Company executives are paid to maximize profits, not to behave ethically. Evidence suggests that they behave as corruptly as they can, within whatever constraints are imposed by law and reputation. In 1977, the United States Congress passed the Foreign Corrupt Practices Act, to stop the rampant practice of bribing foreign officials. Business by American multinationals in the most corruptÂ countries dropped.Â But they didn’t stop bribing. And American companies have beenÂ lobbying against the lawÂ ever since.
Extrapolating from frauds that were uncovered during and after the dot-com bubble, the economists Luigi Zingales and Adair Morse of the University of Chicago and Alexander Dyck of the University of TorontoÂ estimated conservativelyÂ that in any given year a fraud was being committed by 11 to 13 percent of the large companies in the country.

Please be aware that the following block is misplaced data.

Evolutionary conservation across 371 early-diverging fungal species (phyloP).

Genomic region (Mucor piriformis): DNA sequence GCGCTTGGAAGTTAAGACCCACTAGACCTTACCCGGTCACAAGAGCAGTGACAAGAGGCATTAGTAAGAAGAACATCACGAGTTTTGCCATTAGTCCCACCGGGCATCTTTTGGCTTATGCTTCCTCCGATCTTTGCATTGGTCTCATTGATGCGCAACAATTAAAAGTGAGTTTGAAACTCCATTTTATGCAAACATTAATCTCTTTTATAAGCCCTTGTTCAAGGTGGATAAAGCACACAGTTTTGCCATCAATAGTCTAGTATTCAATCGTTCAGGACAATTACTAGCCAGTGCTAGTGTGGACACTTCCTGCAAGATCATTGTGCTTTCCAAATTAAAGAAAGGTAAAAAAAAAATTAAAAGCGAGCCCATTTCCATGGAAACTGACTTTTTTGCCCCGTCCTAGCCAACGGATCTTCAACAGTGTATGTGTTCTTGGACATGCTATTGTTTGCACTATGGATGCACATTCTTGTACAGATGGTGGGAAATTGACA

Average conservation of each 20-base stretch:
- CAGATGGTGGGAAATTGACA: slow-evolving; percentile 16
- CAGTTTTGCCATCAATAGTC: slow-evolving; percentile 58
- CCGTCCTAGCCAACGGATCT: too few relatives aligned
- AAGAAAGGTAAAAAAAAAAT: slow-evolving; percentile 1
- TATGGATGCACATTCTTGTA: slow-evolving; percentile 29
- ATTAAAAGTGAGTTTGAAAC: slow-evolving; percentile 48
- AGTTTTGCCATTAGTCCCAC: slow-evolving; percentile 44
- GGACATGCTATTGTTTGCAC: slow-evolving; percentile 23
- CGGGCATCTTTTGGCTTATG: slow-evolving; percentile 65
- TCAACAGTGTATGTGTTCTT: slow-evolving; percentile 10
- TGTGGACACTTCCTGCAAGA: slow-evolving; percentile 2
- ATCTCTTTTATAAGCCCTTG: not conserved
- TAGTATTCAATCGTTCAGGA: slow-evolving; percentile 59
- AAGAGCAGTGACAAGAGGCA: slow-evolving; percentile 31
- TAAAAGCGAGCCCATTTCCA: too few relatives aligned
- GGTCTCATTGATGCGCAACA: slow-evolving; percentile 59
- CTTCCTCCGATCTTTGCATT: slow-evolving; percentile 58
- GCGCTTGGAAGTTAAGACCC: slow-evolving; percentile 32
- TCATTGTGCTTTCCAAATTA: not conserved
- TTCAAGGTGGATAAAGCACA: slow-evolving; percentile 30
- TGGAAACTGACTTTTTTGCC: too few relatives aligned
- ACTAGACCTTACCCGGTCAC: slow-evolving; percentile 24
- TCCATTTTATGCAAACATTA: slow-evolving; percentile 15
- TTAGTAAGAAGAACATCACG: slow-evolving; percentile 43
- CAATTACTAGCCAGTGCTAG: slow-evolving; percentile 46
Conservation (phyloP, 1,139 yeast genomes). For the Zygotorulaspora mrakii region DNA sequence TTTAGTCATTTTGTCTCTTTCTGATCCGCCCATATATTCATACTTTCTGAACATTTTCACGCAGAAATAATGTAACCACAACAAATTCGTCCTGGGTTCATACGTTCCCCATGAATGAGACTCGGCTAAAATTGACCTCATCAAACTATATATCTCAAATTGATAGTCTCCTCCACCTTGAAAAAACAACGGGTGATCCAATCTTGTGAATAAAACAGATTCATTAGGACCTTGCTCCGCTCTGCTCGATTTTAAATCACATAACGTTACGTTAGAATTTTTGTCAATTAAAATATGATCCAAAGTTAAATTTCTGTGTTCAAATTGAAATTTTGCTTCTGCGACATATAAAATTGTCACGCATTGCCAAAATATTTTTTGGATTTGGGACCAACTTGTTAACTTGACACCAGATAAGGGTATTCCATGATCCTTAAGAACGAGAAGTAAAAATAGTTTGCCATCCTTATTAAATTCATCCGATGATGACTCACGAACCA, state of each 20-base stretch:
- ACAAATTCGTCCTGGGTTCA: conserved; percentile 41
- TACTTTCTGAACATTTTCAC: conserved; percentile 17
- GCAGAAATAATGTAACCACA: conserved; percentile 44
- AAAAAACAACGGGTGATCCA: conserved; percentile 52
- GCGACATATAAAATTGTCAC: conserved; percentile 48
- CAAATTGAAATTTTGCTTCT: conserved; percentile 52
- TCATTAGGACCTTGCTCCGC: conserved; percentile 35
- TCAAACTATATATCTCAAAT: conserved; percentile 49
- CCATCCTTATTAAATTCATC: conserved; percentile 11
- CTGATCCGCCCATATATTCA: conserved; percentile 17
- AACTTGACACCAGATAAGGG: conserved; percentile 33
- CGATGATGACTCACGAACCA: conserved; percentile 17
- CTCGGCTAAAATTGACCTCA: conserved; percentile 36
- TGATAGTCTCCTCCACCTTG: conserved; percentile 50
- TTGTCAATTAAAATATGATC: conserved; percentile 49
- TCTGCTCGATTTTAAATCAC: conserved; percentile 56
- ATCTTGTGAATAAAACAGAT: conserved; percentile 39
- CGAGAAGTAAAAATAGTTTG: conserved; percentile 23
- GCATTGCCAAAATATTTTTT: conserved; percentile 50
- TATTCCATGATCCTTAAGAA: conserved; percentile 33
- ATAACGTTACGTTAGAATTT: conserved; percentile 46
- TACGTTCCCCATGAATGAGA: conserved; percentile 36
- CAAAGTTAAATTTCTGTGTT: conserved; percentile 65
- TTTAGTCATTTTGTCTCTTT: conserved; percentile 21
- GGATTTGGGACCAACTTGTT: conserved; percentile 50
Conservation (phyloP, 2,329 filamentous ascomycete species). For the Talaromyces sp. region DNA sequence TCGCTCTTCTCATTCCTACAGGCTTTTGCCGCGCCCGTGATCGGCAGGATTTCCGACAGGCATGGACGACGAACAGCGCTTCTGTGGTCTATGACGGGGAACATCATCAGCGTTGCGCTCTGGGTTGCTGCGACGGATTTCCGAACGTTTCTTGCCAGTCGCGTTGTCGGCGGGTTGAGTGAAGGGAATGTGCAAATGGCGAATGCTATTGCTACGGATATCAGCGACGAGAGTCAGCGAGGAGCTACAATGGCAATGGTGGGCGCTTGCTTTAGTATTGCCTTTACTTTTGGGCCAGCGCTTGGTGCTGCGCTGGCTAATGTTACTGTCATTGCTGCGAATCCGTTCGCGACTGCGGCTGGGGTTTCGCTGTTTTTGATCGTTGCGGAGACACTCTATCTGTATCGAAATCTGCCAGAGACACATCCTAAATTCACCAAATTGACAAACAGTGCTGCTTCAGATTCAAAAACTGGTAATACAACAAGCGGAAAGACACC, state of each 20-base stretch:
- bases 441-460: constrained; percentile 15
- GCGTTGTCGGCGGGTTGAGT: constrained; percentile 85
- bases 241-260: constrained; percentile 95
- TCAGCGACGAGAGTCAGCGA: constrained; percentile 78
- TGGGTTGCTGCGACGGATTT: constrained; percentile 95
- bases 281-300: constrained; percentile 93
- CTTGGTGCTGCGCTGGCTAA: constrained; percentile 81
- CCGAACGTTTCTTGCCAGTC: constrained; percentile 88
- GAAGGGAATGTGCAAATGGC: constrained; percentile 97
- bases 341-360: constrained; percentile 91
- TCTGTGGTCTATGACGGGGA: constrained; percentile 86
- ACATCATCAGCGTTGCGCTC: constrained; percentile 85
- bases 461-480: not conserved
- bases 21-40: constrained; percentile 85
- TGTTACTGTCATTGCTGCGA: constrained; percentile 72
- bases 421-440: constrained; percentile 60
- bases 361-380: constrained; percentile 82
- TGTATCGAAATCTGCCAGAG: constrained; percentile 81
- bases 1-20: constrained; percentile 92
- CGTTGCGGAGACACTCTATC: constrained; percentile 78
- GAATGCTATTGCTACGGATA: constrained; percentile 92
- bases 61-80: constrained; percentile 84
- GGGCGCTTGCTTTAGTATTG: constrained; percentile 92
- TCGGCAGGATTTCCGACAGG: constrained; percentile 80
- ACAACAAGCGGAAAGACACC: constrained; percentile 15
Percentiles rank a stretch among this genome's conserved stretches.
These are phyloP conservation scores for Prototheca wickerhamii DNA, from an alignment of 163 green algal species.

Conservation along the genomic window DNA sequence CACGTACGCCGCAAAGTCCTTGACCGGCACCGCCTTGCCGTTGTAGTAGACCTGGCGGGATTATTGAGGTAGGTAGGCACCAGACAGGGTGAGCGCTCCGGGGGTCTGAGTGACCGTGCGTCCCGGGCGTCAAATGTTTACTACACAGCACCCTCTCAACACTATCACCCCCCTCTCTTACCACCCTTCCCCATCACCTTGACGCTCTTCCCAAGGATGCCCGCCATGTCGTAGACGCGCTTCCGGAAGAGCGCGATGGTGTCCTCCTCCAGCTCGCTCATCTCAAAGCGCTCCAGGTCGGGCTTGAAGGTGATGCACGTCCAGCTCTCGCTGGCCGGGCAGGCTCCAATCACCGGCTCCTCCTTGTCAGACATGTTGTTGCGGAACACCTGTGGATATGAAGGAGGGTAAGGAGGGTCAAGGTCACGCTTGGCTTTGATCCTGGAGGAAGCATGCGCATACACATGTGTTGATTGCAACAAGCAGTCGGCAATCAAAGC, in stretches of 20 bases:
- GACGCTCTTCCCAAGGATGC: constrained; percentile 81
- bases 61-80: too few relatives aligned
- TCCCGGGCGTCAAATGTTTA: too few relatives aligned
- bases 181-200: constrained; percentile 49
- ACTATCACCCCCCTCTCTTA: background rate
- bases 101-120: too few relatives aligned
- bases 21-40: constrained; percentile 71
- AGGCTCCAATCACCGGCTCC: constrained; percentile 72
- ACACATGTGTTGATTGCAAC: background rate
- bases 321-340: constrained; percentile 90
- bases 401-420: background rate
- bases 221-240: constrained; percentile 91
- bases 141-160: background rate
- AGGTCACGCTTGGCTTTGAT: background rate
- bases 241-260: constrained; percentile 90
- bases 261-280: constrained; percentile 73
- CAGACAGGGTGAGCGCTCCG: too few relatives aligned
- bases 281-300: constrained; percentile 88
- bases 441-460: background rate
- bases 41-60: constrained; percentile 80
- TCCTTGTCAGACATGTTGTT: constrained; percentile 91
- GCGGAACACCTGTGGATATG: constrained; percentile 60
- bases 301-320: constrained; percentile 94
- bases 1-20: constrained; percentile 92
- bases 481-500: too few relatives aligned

Yet it may be wrong to shrug off the latest boomlet of corporate crimes and misdemeanors as a mere reflection of the business cycle. Americans appear to believe that corruption has become more prevalent over the years. And some indicators suggest they may be right.
In 2001, Transparency International’s Corruption Perceptions Index ranked the United States as theÂ 16th least-corruptÂ country. By last year, the nation had fallen toÂ 24th place. The World BankÂ also reportsÂ a weakening of corruption controls in the United States since the late 1990s, so that it is falling behind most other developed nations.
The most pointed evidence that breaking the rules has become standard behavior in the corporate world is how routine the wrongdoing seems to its participants. ”œDude. I owe you big time!… I’m opening a bottle of Bollinger,” e-mailed one Barclays trader to a colleague for fiddling with the rate and improving the apparent profit of his derivatives book.